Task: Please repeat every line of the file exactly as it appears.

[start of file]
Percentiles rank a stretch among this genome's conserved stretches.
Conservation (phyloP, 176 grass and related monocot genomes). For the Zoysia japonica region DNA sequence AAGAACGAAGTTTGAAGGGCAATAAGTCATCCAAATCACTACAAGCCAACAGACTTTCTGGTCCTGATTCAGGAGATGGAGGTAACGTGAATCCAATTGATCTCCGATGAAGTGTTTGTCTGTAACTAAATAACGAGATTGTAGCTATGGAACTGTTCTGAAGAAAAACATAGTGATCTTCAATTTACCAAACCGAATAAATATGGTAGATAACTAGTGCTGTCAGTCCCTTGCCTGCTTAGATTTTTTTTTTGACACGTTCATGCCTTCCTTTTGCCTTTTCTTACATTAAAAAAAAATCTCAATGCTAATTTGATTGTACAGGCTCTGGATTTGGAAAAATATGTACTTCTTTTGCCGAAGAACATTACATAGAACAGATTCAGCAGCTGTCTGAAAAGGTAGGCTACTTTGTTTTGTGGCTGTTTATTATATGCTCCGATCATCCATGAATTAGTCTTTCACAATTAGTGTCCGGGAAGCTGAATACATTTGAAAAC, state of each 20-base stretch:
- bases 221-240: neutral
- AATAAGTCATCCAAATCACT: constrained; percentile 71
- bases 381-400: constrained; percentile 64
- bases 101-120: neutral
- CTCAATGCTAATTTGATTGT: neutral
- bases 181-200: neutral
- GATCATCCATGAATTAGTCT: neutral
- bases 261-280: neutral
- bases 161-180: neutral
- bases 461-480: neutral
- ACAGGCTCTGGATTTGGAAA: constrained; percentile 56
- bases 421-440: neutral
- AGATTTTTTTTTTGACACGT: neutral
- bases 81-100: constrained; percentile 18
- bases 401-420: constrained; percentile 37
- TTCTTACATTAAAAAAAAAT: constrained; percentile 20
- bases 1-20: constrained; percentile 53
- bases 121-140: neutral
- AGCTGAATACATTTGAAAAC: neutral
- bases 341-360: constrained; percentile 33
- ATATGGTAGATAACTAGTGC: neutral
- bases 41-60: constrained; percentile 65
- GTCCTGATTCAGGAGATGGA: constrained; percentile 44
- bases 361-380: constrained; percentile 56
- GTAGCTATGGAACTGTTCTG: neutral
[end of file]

Percentiles rank a stretch among this genome's conserved stretches.
Conservation (phyloP, 176 grass and related monocot genomes). For the Zoysia japonica region DNA sequence AAGAACGAAGTTTGAAGGGCAATAAGTCATCCAAATCACTACAAGCCAACAGACTTTCTGGTCCTGATTCAGGAGATGGAGGTAACGTGAATCCAATTGATCTCCGATGAAGTGTTTGTCTGTAACTAAATAACGAGATTGTAGCTATGGAACTGTTCTGAAGAAAAACATAGTGATCTTCAATTTACCAAACCGAATAAATATGGTAGATAACTAGTGCTGTCAGTCCCTTGCCTGCTTAGATTTTTTTTTTGACACGTTCATGCCTTCCTTTTGCCTTTTCTTACATTAAAAAAAAATCTCAATGCTAATTTGATTGTACAGGCTCTGGATTTGGAAAAATATGTACTTCTTTTGCCGAAGAACATTACATAGAACAGATTCAGCAGCTGTCTGAAAAGGTAGGCTACTTTGTTTTGTGGCTGTTTATTATATGCTCCGATCATCCATGAATTAGTCTTTCACAATTAGTGTCCGGGAAGCTGAATACATTTGAAAAC, state of each 20-base stretch:
- bases 221-240: neutral
- AATAAGTCATCCAAATCACT: constrained; percentile 71
- bases 381-400: constrained; percentile 64
- bases 101-120: neutral
- CTCAATGCTAATTTGATTGT: neutral
- bases 181-200: neutral
- GATCATCCATGAATTAGTCT: neutral
- bases 261-280: neutral
- bases 161-180: neutral
- bases 461-480: neutral
- ACAGGCTCTGGATTTGGAAA: constrained; percentile 56
- bases 421-440: neutral
- AGATTTTTTTTTTGACACGT: neutral
- bases 81-100: constrained; percentile 18
- bases 401-420: constrained; percentile 37
- TTCTTACATTAAAAAAAAAT: constrained; percentile 20
- bases 1-20: constrained; percentile 53
- bases 121-140: neutral
- AGCTGAATACATTTGAAAAC: neutral
- bases 341-360: constrained; percentile 33
- ATATGGTAGATAACTAGTGC: neutral
- bases 41-60: constrained; percentile 65
- GTCCTGATTCAGGAGATGGA: constrained; percentile 44
- bases 361-380: constrained; percentile 56
- GTAGCTATGGAACTGTTCTG: neutral